Wednesday, January 28, 2015
C.A. Revives Coliseum Corruption Suit Against Rave Promoters
By KENNETH OFGANG, Staff Writer
The Court of Appeal for this district yesterday revived claims by the Los Angeles Memorial Coliseum Commission against concert promoters accused by the commission of paying kickbacks to the facility’s former general manager and another executive.
Div. Five said Pasquale Rotella and Reza Gerami, and their companies, Insomniac, Inc. and Go Ventures, Inc., can be held liable to the commission if it proves its claims that they knowingly made payments to public employees who were not entitled to receive them.
The lawsuit, and related criminal charges, grew out of an investigation into 37 electronic music festivals, or raves, held at the Coliseum and the Los Angeles Sports Arena—also under commission management—beginning in 1998. Investigators concluded that Rotella and Gerami had conspired with Patrick Lynch, who resigned in 2011 after 17 years as general manager of the Coliseum, and Todd DeStefano, the director of events, to deprive the commission of a huge sum of money, including nearly $2 million diverted to DeStefano and his wife through two companies they controlled, LAC Events and Private Event Management.
DeStefano quit his commission job in 2011 to work exclusively for Rotella and Gerami.
Los Angeles Superior Court Judge Terry Green sustained the promoters’ demurrers to all of the commission’s causes of action. The Court of Appeal, however, in an opinion by Justice Richard Mosk, said the commission stated causes of action against the promoters for violation of the state conflicts-of-interest statute, conspiracy to defraud, and violation of the Unfair Competition Law, and for an accounting.
Mosk said the trial judge was incorrect in ruling that under Government Code §§1090 and 1092, a defendant is only entitled to disgorgement if it received “public funds.” Proof that a defendant received a benefit in return for benefits paid to a public official or employee is sufficient, the justice said.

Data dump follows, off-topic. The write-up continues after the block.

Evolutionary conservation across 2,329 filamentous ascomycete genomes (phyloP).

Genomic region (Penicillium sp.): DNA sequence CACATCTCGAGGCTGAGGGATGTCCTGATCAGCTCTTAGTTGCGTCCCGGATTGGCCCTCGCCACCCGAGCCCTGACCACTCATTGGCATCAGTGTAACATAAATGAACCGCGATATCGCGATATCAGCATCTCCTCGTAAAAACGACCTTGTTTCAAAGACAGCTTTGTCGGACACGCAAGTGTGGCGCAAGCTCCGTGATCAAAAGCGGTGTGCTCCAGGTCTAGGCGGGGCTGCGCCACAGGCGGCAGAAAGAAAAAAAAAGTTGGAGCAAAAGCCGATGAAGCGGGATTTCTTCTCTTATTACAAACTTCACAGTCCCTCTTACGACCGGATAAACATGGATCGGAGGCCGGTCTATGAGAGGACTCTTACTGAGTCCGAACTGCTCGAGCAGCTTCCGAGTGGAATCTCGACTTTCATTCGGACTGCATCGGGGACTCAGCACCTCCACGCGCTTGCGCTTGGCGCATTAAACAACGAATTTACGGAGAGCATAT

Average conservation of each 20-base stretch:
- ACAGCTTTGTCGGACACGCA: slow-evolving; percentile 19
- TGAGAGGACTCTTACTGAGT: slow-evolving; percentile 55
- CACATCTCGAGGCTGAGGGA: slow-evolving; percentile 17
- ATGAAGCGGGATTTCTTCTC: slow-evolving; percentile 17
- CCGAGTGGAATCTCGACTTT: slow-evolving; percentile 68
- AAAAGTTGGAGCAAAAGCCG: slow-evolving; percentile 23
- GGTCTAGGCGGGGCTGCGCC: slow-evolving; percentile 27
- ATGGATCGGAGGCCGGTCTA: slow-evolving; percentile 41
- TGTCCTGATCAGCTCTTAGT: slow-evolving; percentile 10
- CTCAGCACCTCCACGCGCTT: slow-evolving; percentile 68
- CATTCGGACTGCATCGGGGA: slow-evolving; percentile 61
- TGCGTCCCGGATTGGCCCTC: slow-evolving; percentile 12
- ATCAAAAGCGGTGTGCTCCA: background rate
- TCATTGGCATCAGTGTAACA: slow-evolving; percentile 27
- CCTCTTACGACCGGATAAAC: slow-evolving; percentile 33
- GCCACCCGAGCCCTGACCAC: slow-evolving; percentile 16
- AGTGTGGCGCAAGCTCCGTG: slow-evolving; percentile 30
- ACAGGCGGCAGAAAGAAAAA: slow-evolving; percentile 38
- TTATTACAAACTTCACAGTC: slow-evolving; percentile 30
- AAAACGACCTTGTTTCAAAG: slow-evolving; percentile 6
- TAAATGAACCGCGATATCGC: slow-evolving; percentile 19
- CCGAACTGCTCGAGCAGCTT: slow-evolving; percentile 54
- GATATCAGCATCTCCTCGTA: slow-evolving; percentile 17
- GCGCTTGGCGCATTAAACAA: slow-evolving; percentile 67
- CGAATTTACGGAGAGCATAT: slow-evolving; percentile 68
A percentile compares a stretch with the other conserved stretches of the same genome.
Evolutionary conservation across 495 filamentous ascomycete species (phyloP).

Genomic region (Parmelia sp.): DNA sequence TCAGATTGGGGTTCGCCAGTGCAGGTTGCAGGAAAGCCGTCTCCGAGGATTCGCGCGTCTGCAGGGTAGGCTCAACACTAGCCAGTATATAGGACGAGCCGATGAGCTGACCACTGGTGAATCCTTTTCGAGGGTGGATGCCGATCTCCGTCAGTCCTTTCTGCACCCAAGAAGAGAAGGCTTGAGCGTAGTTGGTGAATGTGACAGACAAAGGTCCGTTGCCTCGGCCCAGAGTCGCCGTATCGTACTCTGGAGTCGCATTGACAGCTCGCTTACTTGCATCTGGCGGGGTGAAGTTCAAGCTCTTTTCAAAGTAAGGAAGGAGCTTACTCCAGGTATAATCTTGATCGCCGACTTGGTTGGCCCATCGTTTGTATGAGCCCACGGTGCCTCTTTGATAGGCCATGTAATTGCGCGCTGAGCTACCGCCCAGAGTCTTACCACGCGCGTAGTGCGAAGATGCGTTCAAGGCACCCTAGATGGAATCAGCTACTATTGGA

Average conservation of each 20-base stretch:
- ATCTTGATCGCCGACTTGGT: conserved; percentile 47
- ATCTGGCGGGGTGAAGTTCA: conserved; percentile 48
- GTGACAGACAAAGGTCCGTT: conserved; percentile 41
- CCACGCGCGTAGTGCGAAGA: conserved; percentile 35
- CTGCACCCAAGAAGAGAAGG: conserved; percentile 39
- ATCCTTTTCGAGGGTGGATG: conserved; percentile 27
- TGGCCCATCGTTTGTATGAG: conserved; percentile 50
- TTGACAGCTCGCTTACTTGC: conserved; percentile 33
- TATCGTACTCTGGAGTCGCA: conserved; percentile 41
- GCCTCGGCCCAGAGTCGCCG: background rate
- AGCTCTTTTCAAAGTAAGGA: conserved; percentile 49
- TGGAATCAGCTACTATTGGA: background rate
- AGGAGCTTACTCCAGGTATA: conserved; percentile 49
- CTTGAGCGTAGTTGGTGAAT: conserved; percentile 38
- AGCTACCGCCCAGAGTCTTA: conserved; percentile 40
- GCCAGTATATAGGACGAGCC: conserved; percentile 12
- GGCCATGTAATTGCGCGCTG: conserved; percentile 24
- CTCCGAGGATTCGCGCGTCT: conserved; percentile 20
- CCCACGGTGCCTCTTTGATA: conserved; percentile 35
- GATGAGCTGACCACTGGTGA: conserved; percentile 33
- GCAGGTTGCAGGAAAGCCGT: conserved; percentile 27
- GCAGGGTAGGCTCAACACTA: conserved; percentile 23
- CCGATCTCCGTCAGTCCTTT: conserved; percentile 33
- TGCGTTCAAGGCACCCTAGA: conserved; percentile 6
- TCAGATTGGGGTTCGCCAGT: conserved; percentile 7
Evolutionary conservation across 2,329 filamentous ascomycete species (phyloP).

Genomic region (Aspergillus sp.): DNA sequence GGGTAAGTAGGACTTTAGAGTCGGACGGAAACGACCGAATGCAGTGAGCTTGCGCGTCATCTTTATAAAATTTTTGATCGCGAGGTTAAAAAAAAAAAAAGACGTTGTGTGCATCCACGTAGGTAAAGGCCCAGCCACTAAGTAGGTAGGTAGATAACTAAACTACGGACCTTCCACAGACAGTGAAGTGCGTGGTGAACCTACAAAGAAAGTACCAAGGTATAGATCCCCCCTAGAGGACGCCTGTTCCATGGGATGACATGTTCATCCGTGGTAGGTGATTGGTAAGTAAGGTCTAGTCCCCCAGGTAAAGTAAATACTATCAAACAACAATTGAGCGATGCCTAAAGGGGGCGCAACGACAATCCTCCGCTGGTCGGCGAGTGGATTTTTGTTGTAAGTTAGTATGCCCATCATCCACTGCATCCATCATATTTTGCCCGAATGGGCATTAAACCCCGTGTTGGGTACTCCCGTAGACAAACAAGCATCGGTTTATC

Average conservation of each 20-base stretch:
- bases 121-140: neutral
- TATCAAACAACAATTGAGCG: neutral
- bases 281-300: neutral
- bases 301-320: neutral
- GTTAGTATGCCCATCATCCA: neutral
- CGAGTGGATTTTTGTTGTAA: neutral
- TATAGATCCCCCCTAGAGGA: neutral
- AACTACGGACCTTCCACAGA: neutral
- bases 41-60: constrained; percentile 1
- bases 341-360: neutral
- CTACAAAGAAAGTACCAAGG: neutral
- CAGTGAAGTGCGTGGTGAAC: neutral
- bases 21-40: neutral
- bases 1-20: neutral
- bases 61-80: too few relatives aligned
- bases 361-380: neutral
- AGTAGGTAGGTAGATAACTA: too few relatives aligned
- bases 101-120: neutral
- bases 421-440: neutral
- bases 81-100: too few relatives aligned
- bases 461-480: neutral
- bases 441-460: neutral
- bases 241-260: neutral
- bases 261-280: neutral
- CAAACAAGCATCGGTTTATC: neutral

The commission Mosk wrote, properly alleged that such a conflict existed and that it “is entitled to recover from Insomniac and Ventures any and all benefits those defendants derived from the rental agreements because the agreements were made by DeStefano, a public employee, in his official capacity while he had a financial interest in them, i.e., the agreements were tainted with corruption in violation of section 1090.”
The justice distinguished Klistoff v. Superior Court (2007) 157 Cal.App.4th 469, holding that a private party cannot be held liable for conspiring with a public official to violate §1090.
“Although the decision in Klistoff…made references to the receipt of ‘public funds’ in analyzing the conspiracy theory before it, that case did not state or imply that when a private party to an agreement made in violation of section 1090 does not receive public funds under the contract directly from a public entity, disgorgement is not available,” Mosk wrote. “Rather, because in that case the benefit derived from the tainted franchise agreement—the ‘substantial sums’ paid by the city under it to a separate entity—came from public funds, the court analyzed the issue within that framework.
Fiduciary Duty Breached
Mosk went on to say that the plaintiffs pled a cause of action for conspiracy to defraud, based on allegations that DeStefano breached a fiduciary duty by acting on behalf of the promoters without disclosing his financial arrangement with them to the commission.
“DeStefano’s employment and agency relationship with plaintiffs was fiduciary in nature because he had voluntarily undertaken to act on their behalf and for their benefit in negotiating the rental agreements with defendants,” the justice said.
Attorneys on appeal were Burke, Williams & Sorensen’s Charles E. Slyngstad and Brian S. Ginter for the commission; Gary J. Kaufman, Colin A. Hardacre, and Natasha L. Hill of The Kaufman Law Group for Insomniac, Inc. and Rotella; and Eric J. Glassman of Mennemeier Glassman for Gerami.
The case is Los Angeles Memorial Coliseum Commission v. Insomniac, Inc., B252838.
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